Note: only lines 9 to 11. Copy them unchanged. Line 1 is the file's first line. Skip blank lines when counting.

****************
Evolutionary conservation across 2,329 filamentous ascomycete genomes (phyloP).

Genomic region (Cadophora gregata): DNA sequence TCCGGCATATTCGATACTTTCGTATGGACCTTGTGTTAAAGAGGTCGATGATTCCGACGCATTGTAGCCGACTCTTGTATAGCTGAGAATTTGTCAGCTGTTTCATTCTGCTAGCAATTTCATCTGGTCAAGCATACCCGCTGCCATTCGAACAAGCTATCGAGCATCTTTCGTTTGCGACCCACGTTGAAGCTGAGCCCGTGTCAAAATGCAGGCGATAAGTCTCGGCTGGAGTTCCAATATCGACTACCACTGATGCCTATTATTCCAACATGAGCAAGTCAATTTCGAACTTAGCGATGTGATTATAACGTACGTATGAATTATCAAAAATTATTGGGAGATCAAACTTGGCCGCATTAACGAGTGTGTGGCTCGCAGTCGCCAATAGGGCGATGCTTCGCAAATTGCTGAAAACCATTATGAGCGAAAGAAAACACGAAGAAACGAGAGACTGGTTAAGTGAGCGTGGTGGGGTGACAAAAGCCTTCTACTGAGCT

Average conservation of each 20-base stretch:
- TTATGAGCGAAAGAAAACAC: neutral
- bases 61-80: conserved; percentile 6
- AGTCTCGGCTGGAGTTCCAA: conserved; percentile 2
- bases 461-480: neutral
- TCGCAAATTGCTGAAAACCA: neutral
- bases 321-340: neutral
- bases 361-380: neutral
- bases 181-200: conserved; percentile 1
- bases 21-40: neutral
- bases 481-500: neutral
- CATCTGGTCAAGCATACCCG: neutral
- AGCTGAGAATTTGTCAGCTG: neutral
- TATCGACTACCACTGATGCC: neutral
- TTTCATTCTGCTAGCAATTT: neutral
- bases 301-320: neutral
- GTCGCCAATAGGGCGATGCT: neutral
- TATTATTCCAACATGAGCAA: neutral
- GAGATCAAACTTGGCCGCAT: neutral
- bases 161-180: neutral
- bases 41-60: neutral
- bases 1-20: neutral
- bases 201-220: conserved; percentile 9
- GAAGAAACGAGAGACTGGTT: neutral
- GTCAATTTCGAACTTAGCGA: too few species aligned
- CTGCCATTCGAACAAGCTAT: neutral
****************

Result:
- bases 321-340: neutral
- bases 361-380: neutral
- bases 181-200: conserved; percentile 1